TQ: That’s just awful!

SBB: And I said, “Okay, thank you for your time.” But really it was like, “How dare you? Who do you think you are?” Really.

So I decided, okay, I’m just going to have to do this myself, clearly. None of these things are happening in the way that I want them too, so I’m just going to address this question on my own. I had a reasonably good fan base at the time, and Kickstarter had just really become a thing that people knew about, so I thought, you know what, I’m just going to try to raise money and publish some children’s books. And we did it, we did the first two, and I felt that I’d done the thing and now people will understand there’s a market, and I wouldn’t have to continue to be a publisher. But that didn’t turn out to be true, and I finally said, alright, we’re going to keep going.

Now we make children’s picture books and publish them in sets of six, because I am really committed to diversity, not as a code word for “occasionally there is a brown person,” but as an actual form of social justice in which it is clear that there are all different kinds of people in the world and they can be represented not only lovingly but powerfully. Six books really gives enough room for meaningful diversity, in my experience. We have 16 books out now, 14 in English, plus a Spanish book and a French book, both of which are also published in English. We’re just now in the process of doing a fulfillment; our 2017 packages are being delivered as we speak. After that I’ll take a little break and then we’ll start thinking about the 2019 features.

TQ: You’re both a parent and have written some of these books yourself. When you write for children, are you influenced at all by the ways in which you see your own children relate to books?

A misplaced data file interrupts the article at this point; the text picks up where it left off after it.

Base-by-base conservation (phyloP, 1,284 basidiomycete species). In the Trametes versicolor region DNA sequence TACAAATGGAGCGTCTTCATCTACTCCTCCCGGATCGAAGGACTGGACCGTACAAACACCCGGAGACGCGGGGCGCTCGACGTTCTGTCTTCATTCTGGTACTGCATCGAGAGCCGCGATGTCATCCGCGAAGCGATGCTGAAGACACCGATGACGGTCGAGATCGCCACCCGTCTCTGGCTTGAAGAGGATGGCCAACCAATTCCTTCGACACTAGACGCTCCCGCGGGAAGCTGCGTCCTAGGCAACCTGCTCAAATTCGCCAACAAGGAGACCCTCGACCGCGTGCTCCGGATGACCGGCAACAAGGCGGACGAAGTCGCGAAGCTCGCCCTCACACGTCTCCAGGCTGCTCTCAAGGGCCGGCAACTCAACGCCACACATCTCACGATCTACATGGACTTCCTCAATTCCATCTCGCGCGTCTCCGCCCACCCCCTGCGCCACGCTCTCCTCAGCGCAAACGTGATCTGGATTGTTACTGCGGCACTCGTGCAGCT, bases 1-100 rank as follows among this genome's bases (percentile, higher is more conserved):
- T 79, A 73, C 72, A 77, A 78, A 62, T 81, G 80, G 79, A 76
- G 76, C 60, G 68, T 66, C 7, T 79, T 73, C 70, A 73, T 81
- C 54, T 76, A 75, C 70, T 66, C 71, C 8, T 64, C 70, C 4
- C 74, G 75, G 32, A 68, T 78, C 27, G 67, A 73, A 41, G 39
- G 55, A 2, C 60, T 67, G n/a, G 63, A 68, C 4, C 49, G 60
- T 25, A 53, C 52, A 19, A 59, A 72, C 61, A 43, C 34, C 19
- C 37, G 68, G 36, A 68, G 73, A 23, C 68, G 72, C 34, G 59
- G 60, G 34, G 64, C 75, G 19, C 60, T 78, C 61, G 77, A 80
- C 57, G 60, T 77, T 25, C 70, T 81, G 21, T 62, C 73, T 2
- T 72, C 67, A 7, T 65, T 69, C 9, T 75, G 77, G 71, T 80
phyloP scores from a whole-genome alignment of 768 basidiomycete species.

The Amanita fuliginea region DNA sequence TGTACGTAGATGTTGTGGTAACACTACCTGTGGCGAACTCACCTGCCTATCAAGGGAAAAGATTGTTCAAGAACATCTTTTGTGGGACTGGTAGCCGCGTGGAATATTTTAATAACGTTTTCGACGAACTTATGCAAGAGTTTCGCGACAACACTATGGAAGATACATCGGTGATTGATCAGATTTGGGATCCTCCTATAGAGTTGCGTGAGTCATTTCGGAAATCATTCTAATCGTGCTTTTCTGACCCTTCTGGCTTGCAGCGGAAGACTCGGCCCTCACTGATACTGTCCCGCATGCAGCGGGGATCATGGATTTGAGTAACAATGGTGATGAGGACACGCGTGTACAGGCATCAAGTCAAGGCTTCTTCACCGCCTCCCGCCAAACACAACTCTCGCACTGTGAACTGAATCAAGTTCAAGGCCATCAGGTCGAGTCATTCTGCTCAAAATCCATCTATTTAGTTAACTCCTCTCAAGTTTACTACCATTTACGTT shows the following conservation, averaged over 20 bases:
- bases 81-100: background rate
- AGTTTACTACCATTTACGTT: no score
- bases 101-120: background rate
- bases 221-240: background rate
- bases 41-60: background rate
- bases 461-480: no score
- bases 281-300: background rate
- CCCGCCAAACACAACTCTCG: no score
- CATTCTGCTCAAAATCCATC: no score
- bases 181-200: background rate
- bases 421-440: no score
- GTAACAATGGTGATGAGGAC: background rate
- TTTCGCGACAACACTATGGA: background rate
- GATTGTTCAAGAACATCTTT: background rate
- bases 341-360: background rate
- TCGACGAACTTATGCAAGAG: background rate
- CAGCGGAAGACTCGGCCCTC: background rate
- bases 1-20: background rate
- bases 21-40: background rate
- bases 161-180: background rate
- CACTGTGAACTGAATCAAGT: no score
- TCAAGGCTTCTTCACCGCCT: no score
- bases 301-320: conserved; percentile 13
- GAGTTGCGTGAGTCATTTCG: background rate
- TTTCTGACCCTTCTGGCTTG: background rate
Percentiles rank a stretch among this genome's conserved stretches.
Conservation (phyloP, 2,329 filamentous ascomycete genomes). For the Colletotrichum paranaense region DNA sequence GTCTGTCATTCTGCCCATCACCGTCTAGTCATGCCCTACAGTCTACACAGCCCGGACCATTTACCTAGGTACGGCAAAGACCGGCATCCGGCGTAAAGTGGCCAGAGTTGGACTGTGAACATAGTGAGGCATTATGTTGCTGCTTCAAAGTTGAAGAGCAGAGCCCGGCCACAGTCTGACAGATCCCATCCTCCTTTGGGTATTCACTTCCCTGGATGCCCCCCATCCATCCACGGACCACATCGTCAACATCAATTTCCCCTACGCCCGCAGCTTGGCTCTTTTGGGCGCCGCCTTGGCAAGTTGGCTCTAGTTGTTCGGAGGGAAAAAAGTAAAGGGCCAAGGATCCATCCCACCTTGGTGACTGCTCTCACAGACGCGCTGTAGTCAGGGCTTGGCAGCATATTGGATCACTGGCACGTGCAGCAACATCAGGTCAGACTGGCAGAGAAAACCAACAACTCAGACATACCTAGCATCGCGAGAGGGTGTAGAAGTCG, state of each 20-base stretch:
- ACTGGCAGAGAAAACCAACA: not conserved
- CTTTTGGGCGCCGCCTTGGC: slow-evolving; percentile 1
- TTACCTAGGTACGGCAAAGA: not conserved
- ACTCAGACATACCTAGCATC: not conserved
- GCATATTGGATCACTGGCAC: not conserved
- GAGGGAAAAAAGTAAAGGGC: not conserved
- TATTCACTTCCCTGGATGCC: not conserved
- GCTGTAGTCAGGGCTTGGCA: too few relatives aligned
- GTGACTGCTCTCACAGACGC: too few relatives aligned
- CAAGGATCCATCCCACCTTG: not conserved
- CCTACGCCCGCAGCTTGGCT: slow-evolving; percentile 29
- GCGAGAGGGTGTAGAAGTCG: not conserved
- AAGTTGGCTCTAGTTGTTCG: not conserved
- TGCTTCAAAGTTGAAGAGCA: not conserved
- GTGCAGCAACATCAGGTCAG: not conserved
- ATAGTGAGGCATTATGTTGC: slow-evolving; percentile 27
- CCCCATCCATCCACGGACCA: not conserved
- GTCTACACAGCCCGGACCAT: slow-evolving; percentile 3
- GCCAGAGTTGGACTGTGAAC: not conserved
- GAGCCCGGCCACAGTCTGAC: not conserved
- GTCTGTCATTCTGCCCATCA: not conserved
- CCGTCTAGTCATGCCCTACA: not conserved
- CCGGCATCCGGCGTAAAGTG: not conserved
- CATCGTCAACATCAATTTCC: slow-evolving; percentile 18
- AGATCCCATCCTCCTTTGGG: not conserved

SBB: Yes, but not necessarily in the way that you’d think. It’s making me aware of what children do and don’t enjoy in a book. Part of why we started doing them in sets of six is that it started to become clear to me that a lot of parents were not great at choosing books for their children, or they would just choose a book that had a character that looked like their kid to whatever degree possible. For people who are historically underrepresented, that makes sense, obviously, but for people who are not, for white families especially, they would just buy whatever book had a white kid on the cover and call it a day.

I also started to think about what it means to read books to children before bed. You get into bed with them and you cuddle up and read them a story and then give them a kiss on the head and say goodnight, sweet dreams. I started to think, what does this do to someone’s dreamscape? What does it mean to populate their imagination with stories? I also became very aware of my worldbuilding. I didn’t want to create an alternate reality in which children would feel alienated, or that they wouldn’t be able to access.

I wanted diverse stories, fun stories, stories with adventure and shenanigans and tomfoolery. I figured out that actual children love it when the children in books problem-solve, and they love it when the children in books save the day. They like it when kids are actors, when they work towards their own goals, which is part of why the Peanuts comics and movies have always been so popular, I think. If you’ve ever seen a Peanuts cartoon or movie, it’s all kids, there’s no adults, and in the movies you don’t even hear adults talking, all you hear is “Wah wah wah, wah wah.” I find myself, when picking books or when talking about options, [really wanting] to make sure that the kids are the ones doing the things, fixing things, solving things, making things.

TQ: Something that I find frustrating is the idea of “age-appropriateness” with children’s literature, which is so often just puritanical or in the interest of reinforcing harmful norms. I’m curious about your thoughts on that.